3. Dan D

    Oh yeah, and the grille was painted flat black….

  4. Dan

    The grabber package was purely cosmetic, but I think Maverick sold better than the Mustang in their first year of production.

  5. Bar_King

    302 ci duel exhaust is not purely cosmetic IMHO.

  6. karo

    This looks like color 5T, “Saddle Brown.” And a 250 six-cylinder? Yes, it’s clean and low-mileage, but it’s just not very desirable in this configuration. No thanks.

  7. jim

    ugly then… ugly today. Yuck.

  8. Doug M

    Bar King: I agree, 302 v8 and more! My boss had one when I was in college. It actually performed pretty nicely. Theirs was the burnt orange/white combo with the matching rusty-orange colored interior (ooops! I should not have used the word “rusty” in this environment!)

  9. Tony

    Underrated cars imho. Not a Ford fan but I’d take a Grabber with a 302 and a 4-speed. Kinda like an Opel GT. OK not really.

  10. ben burks

    The folks had a ’73 and 74. Both were great vechiles. The ’73 had a 302, the ’74 had a 250. I admired the ’74 it was Navy Blue…

  11. stan

    superbe auto

  12. Rick Rothermel

    Pretty little car, but those were absolutely dreadful to drive when they were new. Nine-turns lock-to-lock steering, cardboard brakes, pudding in the shocks, cardboard tires, squishy seats, all the gripes that Car & Driver testers could snicker at, but they were good dependable transportation for young military families. I used to rent’em when I’d come onto Anchorage from the Pipeline. Pintos were more fun in black ice…

    BUT… do a 347 crate motor, a Mustang 5-speed, good exhaust, some Dynamat. a set of Baer brakes and Mustang II steering, it’d be a sleeper par excellence.

    Bet it’ll bring $7500 by the end of its run!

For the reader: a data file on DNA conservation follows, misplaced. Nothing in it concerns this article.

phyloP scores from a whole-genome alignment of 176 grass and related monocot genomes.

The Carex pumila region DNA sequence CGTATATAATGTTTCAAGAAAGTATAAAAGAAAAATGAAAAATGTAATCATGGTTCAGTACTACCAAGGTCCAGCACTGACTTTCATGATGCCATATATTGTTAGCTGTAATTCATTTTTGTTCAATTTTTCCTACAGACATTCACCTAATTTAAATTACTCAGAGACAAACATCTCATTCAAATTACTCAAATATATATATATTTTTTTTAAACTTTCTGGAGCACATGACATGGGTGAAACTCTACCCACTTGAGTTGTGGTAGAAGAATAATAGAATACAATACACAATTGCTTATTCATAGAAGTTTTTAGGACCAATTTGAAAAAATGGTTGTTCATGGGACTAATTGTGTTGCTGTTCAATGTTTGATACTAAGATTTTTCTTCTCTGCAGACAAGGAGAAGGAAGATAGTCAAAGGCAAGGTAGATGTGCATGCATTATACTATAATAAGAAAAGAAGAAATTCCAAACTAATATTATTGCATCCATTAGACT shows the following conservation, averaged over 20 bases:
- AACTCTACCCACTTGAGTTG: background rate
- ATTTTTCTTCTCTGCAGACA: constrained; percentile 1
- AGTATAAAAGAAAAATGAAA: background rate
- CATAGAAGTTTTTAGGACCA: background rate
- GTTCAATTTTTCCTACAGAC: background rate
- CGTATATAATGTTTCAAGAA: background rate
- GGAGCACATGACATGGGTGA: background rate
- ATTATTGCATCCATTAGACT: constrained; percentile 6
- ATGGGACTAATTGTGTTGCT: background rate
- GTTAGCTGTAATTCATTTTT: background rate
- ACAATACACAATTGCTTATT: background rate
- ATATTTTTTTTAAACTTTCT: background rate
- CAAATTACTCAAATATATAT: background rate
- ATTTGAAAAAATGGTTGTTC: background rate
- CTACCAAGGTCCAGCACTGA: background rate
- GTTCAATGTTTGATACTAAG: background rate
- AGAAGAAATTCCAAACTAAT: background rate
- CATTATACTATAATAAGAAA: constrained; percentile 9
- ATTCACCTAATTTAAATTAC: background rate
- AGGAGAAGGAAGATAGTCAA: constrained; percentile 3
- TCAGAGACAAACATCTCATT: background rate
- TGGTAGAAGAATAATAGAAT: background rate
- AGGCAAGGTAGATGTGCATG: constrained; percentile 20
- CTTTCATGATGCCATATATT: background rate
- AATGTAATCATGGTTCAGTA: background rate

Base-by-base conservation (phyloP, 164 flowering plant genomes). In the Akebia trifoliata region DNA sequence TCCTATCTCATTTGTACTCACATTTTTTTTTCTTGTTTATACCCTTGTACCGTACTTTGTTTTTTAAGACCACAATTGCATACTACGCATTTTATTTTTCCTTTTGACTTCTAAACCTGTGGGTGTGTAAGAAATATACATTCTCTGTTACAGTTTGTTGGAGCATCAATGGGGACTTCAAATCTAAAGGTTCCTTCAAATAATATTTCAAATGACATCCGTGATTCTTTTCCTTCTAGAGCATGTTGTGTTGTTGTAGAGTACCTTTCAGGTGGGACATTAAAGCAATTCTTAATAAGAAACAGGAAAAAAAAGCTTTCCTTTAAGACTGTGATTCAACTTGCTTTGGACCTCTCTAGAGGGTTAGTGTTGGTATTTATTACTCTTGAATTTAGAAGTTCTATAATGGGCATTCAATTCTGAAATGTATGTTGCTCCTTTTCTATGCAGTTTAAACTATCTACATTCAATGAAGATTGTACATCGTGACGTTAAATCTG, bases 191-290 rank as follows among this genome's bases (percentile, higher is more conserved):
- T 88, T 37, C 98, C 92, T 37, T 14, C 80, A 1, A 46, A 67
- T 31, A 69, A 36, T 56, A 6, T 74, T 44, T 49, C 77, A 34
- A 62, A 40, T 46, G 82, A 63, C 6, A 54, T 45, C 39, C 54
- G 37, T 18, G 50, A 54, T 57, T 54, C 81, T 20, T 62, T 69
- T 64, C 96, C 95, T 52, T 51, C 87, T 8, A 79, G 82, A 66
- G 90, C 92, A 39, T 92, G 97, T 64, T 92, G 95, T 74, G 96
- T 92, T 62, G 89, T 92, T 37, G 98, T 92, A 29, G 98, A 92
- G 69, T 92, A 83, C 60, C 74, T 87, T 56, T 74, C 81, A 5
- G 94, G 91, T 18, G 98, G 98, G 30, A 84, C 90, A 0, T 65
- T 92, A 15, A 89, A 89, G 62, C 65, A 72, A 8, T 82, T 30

Oh! and I wonder if the tape striping and door edge moldings are from the original dealer?

  13. Chris in WNC

    DON’T MODIFY THIS CAR!!!! tooo many of the surviving Mavs have been converted to V8 or pimped up with scoops and spoilers. when I look on eBay there are almost never any STOCK 6-banger examples available…..

  14. J. Pickett

    The tape stripes, were common dealer items to add gross. I was indifferent to Mavericks when introduced. Now I see the early seventies styling to give it a Mustang like profile. These were good reliable compacts. They were cheap when introduced, about the same money as a Beetle. I think something like this car is very desirable. I would like to have it. You would be surprised sometimes how much attention these cars can get at shows and cruise ins. The simple fact is that as daily drivers they were used up. They were once as common in the landscape as any other. Their later arrival meant that unlike some of their competition like Novas, and Darts, they never came with really big engines. They were for insurance and gas mileage reasons restricted to a base 302. Definitely saveable as is.

  15. Dolphin

    This is amazingly clean for a car that usually got used up providing people with basic transportation. They were so cheap, there was not much incentive to keep them in this condition. It took a person with little need for transportation (=low miles on the car) plus the personality to look after it well.